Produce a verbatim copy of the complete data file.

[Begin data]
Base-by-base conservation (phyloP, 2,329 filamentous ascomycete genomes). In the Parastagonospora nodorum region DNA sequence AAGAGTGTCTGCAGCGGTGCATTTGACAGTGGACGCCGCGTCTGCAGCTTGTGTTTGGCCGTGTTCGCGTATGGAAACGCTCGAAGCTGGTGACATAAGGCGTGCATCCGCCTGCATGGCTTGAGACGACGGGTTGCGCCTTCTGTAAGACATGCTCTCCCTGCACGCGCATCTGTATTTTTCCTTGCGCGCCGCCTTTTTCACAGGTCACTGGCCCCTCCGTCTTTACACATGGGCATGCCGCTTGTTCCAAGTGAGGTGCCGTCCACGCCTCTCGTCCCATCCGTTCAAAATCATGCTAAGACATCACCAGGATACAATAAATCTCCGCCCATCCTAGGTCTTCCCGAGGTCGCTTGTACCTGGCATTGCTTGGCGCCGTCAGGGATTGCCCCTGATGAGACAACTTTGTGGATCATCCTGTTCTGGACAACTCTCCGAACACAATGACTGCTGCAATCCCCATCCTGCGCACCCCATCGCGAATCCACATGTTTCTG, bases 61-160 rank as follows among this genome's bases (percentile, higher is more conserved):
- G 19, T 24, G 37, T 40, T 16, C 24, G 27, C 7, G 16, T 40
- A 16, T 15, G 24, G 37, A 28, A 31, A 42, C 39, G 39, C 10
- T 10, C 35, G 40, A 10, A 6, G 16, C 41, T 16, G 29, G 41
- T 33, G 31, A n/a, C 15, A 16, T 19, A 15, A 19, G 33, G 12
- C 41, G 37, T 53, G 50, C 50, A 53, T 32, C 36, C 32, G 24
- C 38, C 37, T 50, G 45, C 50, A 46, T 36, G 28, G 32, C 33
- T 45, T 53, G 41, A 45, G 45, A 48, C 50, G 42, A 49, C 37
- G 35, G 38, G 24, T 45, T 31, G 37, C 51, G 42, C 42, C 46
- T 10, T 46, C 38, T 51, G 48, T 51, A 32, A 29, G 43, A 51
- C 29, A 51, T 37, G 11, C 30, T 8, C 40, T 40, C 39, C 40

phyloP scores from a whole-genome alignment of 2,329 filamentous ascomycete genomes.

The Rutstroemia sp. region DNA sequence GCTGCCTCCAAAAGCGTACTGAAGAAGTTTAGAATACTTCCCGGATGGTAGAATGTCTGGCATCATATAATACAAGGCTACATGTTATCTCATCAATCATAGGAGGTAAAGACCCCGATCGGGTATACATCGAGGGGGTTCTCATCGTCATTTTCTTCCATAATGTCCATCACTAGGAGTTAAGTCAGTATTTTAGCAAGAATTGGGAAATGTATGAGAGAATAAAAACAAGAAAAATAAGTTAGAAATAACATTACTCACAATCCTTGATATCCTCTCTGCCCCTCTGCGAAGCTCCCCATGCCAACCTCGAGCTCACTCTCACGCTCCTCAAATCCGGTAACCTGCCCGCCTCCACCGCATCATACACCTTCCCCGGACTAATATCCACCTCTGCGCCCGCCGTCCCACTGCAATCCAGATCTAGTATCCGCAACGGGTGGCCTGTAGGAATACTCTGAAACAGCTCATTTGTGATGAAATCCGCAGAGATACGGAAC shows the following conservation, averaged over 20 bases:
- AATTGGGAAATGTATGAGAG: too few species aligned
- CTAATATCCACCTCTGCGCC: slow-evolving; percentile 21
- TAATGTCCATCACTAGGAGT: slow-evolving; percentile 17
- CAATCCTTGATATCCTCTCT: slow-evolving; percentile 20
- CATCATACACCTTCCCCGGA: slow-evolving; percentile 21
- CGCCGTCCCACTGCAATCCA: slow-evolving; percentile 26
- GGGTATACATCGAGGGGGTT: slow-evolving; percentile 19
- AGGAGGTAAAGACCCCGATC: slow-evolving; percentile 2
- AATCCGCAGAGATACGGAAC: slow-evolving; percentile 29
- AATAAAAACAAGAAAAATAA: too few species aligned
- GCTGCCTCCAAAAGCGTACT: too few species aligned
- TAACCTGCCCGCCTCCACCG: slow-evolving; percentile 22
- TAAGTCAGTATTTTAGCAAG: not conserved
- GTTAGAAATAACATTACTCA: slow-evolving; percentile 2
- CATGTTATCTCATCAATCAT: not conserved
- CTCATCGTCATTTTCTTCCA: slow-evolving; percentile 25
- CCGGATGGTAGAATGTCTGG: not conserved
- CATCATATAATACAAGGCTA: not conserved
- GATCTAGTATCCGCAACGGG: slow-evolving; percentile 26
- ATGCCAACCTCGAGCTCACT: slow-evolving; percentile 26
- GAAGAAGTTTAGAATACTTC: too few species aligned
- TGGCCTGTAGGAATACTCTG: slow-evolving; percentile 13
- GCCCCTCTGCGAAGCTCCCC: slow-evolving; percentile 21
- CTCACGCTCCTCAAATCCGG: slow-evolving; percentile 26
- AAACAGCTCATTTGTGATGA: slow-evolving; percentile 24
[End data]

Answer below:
Base-by-base conservation (phyloP, 2,329 filamentous ascomycete genomes). In the Parastagonospora nodorum region DNA sequence AAGAGTGTCTGCAGCGGTGCATTTGACAGTGGACGCCGCGTCTGCAGCTTGTGTTTGGCCGTGTTCGCGTATGGAAACGCTCGAAGCTGGTGACATAAGGCGTGCATCCGCCTGCATGGCTTGAGACGACGGGTTGCGCCTTCTGTAAGACATGCTCTCCCTGCACGCGCATCTGTATTTTTCCTTGCGCGCCGCCTTTTTCACAGGTCACTGGCCCCTCCGTCTTTACACATGGGCATGCCGCTTGTTCCAAGTGAGGTGCCGTCCACGCCTCTCGTCCCATCCGTTCAAAATCATGCTAAGACATCACCAGGATACAATAAATCTCCGCCCATCCTAGGTCTTCCCGAGGTCGCTTGTACCTGGCATTGCTTGGCGCCGTCAGGGATTGCCCCTGATGAGACAACTTTGTGGATCATCCTGTTCTGGACAACTCTCCGAACACAATGACTGCTGCAATCCCCATCCTGCGCACCCCATCGCGAATCCACATGTTTCTG, bases 61-160 rank as follows among this genome's bases (percentile, higher is more conserved):
- G 19, T 24, G 37, T 40, T 16, C 24, G 27, C 7, G 16, T 40
- A 16, T 15, G 24, G 37, A 28, A 31, A 42, C 39, G 39, C 10
- T 10, C 35, G 40, A 10, A 6, G 16, C 41, T 16, G 29, G 41
- T 33, G 31, A n/a, C 15, A 16, T 19, A 15, A 19, G 33, G 12
- C 41, G 37, T 53, G 50, C 50, A 53, T 32, C 36, C 32, G 24
- C 38, C 37, T 50, G 45, C 50, A 46, T 36, G 28, G 32, C 33
- T 45, T 53, G 41, A 45, G 45, A 48, C 50, G 42, A 49, C 37
- G 35, G 38, G 24, T 45, T 31, G 37, C 51, G 42, C 42, C 46
- T 10, T 46, C 38, T 51, G 48, T 51, A 32, A 29, G 43, A 51
- C 29, A 51, T 37, G 11, C 30, T 8, C 40, T 40, C 39, C 40

phyloP scores from a whole-genome alignment of 2,329 filamentous ascomycete genomes.

The Rutstroemia sp. region DNA sequence GCTGCCTCCAAAAGCGTACTGAAGAAGTTTAGAATACTTCCCGGATGGTAGAATGTCTGGCATCATATAATACAAGGCTACATGTTATCTCATCAATCATAGGAGGTAAAGACCCCGATCGGGTATACATCGAGGGGGTTCTCATCGTCATTTTCTTCCATAATGTCCATCACTAGGAGTTAAGTCAGTATTTTAGCAAGAATTGGGAAATGTATGAGAGAATAAAAACAAGAAAAATAAGTTAGAAATAACATTACTCACAATCCTTGATATCCTCTCTGCCCCTCTGCGAAGCTCCCCATGCCAACCTCGAGCTCACTCTCACGCTCCTCAAATCCGGTAACCTGCCCGCCTCCACCGCATCATACACCTTCCCCGGACTAATATCCACCTCTGCGCCCGCCGTCCCACTGCAATCCAGATCTAGTATCCGCAACGGGTGGCCTGTAGGAATACTCTGAAACAGCTCATTTGTGATGAAATCCGCAGAGATACGGAAC shows the following conservation, averaged over 20 bases:
- AATTGGGAAATGTATGAGAG: too few species aligned
- CTAATATCCACCTCTGCGCC: slow-evolving; percentile 21
- TAATGTCCATCACTAGGAGT: slow-evolving; percentile 17
- CAATCCTTGATATCCTCTCT: slow-evolving; percentile 20
- CATCATACACCTTCCCCGGA: slow-evolving; percentile 21
- CGCCGTCCCACTGCAATCCA: slow-evolving; percentile 26
- GGGTATACATCGAGGGGGTT: slow-evolving; percentile 19
- AGGAGGTAAAGACCCCGATC: slow-evolving; percentile 2
- AATCCGCAGAGATACGGAAC: slow-evolving; percentile 29
- AATAAAAACAAGAAAAATAA: too few species aligned
- GCTGCCTCCAAAAGCGTACT: too few species aligned
- TAACCTGCCCGCCTCCACCG: slow-evolving; percentile 22
- TAAGTCAGTATTTTAGCAAG: not conserved
- GTTAGAAATAACATTACTCA: slow-evolving; percentile 2
- CATGTTATCTCATCAATCAT: not conserved
- CTCATCGTCATTTTCTTCCA: slow-evolving; percentile 25
- CCGGATGGTAGAATGTCTGG: not conserved
- CATCATATAATACAAGGCTA: not conserved
- GATCTAGTATCCGCAACGGG: slow-evolving; percentile 26
- ATGCCAACCTCGAGCTCACT: slow-evolving; percentile 26
- GAAGAAGTTTAGAATACTTC: too few species aligned
- TGGCCTGTAGGAATACTCTG: slow-evolving; percentile 13
- GCCCCTCTGCGAAGCTCCCC: slow-evolving; percentile 21
- CTCACGCTCCTCAAATCCGG: slow-evolving; percentile 26
- AAACAGCTCATTTGTGATGA: slow-evolving; percentile 24